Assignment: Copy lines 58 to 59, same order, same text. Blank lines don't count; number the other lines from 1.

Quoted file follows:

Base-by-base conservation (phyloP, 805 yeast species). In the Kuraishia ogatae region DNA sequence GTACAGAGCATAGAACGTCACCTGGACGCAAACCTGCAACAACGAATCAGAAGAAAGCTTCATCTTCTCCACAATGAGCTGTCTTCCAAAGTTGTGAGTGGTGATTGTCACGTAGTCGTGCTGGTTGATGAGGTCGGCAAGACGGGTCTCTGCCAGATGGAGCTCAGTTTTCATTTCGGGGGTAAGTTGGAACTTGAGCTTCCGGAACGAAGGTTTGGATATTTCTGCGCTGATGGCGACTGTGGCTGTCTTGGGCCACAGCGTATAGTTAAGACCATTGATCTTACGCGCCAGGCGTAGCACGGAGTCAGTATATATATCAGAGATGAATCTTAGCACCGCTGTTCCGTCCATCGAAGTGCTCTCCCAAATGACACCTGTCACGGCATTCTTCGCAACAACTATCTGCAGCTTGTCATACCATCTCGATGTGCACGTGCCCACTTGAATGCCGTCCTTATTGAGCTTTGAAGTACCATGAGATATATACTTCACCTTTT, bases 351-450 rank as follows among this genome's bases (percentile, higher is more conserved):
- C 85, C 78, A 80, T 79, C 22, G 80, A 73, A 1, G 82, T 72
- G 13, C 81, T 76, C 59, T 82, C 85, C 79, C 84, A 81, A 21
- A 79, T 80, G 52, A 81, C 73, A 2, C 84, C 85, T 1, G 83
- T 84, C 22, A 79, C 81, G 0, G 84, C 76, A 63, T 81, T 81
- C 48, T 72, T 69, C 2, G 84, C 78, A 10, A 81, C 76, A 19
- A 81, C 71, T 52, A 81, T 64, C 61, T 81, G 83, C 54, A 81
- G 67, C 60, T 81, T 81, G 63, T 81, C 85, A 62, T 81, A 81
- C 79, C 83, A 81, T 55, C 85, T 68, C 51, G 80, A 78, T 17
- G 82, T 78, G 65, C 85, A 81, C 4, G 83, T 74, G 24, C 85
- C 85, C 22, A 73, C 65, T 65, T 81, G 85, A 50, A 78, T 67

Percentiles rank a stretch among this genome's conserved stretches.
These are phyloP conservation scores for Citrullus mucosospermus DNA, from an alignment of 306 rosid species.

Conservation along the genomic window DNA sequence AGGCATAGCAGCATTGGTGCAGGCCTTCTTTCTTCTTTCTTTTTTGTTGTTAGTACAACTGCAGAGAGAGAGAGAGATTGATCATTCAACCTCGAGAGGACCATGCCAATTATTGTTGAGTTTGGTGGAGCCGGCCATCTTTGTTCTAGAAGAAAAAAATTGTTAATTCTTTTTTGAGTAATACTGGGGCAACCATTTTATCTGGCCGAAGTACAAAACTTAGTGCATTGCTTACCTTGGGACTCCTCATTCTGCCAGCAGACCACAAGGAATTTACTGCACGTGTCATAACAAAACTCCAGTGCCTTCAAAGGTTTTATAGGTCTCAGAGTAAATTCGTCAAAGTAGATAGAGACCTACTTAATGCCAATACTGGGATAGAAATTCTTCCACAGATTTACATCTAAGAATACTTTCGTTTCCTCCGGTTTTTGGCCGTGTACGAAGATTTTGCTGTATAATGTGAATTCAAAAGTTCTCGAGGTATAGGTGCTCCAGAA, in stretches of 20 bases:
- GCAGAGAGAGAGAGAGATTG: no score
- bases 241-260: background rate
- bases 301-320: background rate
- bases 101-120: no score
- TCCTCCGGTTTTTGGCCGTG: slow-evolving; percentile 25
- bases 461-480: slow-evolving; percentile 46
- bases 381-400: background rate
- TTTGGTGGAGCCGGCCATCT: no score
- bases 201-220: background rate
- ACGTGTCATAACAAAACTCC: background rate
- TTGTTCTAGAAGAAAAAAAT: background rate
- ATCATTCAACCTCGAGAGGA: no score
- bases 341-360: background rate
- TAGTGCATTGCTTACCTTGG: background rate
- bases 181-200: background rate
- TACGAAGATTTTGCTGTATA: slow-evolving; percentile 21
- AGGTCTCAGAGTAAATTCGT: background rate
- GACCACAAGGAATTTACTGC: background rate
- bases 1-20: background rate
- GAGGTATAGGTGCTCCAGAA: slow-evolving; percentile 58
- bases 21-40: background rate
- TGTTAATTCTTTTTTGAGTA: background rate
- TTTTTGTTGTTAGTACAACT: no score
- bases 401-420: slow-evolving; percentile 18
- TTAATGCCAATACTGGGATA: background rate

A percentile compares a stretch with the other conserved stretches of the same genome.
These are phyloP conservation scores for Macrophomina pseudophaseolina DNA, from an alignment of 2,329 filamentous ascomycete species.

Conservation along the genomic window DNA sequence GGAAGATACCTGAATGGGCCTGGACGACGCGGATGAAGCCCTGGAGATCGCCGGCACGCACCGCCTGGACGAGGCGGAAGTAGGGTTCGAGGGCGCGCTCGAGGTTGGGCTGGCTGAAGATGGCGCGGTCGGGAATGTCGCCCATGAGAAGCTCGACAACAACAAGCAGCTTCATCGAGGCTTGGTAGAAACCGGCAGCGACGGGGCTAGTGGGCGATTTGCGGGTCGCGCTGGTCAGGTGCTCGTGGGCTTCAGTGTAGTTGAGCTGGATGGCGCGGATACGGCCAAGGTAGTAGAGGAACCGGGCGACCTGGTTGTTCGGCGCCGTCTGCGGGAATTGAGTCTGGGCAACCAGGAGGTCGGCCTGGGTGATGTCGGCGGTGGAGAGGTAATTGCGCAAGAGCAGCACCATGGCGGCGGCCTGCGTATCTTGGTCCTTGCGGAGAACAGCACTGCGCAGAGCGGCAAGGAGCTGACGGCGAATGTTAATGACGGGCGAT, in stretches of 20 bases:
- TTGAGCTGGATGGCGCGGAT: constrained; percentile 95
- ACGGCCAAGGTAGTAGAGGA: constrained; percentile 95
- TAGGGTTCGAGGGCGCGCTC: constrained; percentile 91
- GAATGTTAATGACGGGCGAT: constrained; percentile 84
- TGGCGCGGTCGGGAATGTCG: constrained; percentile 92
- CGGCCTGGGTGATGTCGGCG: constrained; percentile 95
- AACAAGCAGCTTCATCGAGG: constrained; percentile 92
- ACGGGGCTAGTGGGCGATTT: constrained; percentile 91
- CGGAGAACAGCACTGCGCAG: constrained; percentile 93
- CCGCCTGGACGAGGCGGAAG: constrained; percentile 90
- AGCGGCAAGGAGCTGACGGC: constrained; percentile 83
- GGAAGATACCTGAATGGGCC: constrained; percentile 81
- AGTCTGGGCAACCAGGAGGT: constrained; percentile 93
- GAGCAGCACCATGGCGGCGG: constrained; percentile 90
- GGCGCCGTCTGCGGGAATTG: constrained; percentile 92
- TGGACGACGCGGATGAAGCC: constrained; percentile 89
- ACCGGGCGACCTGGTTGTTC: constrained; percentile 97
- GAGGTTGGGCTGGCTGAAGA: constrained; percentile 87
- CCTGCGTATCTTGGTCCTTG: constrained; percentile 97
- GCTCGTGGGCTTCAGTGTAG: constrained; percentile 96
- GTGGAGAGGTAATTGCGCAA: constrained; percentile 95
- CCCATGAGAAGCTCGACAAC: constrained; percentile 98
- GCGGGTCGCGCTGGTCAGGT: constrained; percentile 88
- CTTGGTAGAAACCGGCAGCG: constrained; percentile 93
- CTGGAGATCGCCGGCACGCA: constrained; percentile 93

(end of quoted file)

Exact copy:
- TGGACGACGCGGATGAAGCC: constrained; percentile 89
- ACCGGGCGACCTGGTTGTTC: constrained; percentile 97